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Dec 06

How Technology Impacts Outsourcing and Service Businesses

Posted by: Steve Marr

Tagged in: Untagged 

Many people are alarmed by the increasing number of American service sector jobs that have been outsourced in recent years, and they complain that "someone should do something" to stop the trend. Individuals who call for some type of restriction or government intervention, however, miss the key point: Most outsourcing is driven by the rapid rate of change in the marketplace. Instead of complaining, we must assume responsibility for managing change in our businesses. As the prophet Ezra told the nation of Israel, "Arise! For this matter is your responsibility, . . . be courageous and act" (Ezra 10:4, NASB).


I would define outsourcing as any time a company transfers work to another firm-inside the U.S. or internationally-or shifts the work to "technology." When you consider that many more jobs are outsourced to technology than are transferred overseas, businesses owners ignore these trends at their own peril.

In a fluid, ever-changing economy, some jobs simply disappear while others are radically changed and others are transferred. For example, consider the workings of a gasoline station. Those of us old enough to remember "service stations" recall driving up to the pump and waiting for the attendant to pump the gas, wash our windows, check the oil and tire pressure, and take our payment. Today, most people pump their own gas, using a credit or debit card in the automatic gas pump to fill up and go. The entire process takes a minute or two, compared to the old system that could drag on for five or ten minutes.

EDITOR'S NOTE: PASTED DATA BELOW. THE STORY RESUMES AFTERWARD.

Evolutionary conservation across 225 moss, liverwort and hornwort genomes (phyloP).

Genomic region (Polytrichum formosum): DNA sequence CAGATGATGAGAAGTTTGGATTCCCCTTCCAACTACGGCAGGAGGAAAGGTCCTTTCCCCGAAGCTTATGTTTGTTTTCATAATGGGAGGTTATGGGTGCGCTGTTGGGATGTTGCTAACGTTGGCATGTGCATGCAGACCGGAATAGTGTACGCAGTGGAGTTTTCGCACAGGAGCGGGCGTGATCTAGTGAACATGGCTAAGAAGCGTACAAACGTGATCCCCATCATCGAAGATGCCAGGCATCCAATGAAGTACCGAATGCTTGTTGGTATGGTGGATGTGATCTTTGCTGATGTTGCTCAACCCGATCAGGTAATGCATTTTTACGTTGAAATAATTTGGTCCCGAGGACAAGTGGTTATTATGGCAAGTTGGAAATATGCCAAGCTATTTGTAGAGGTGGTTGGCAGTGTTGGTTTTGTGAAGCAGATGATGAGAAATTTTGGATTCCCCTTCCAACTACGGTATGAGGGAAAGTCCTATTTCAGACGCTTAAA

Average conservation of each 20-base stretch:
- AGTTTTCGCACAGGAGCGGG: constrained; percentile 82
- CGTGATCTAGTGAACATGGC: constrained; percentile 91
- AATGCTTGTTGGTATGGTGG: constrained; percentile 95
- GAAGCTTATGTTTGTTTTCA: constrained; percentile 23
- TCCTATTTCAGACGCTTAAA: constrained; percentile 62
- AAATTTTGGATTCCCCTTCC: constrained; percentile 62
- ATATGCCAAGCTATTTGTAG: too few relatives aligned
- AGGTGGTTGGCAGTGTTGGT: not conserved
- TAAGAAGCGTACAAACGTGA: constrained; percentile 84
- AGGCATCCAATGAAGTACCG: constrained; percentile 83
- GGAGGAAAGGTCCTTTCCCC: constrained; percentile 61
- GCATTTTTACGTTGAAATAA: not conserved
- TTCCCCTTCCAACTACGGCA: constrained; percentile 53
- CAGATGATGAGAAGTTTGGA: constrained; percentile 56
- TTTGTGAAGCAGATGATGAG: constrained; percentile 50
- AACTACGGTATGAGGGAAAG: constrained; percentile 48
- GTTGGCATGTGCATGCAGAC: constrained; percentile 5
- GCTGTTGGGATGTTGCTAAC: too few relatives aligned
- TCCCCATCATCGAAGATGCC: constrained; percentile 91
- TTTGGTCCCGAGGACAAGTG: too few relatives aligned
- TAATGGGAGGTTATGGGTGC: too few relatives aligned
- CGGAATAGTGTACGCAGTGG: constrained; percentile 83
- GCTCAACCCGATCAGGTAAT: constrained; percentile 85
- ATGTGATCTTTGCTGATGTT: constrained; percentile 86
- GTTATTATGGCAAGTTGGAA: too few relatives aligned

As a result of these changes, tens of thousands of gas station jobs were lost and are gone forever. These jobs were outsourced to technology. Gas station owners benefited by lower costs and fewer employees to manage, and customers benefited through lower prices (this was before the recent run-up in the price of oil) and faster service, but at a cost of thousands of jobs.

A similar change took place in the airline industry with the introduction of automated check-in terminals, ticketless travel, and online reservations. Checking in for a flight used to require standing in line waiting for a ticket agent to shuffle your paperwork. Today, many of us go straight to the gate, increasing our convenience and decreasing the number of airline employees required to staff the terminal.

Given a chance, should the government have tried to "save" these jobs by mandating the use of gasoline service attendants and airline ticket agents? Clearly not. Technological advances-and their results-are part of the ebb and flow of a healthy economy. Business owners and employees must accept these changes as a fact of life, and adapt rather than complain.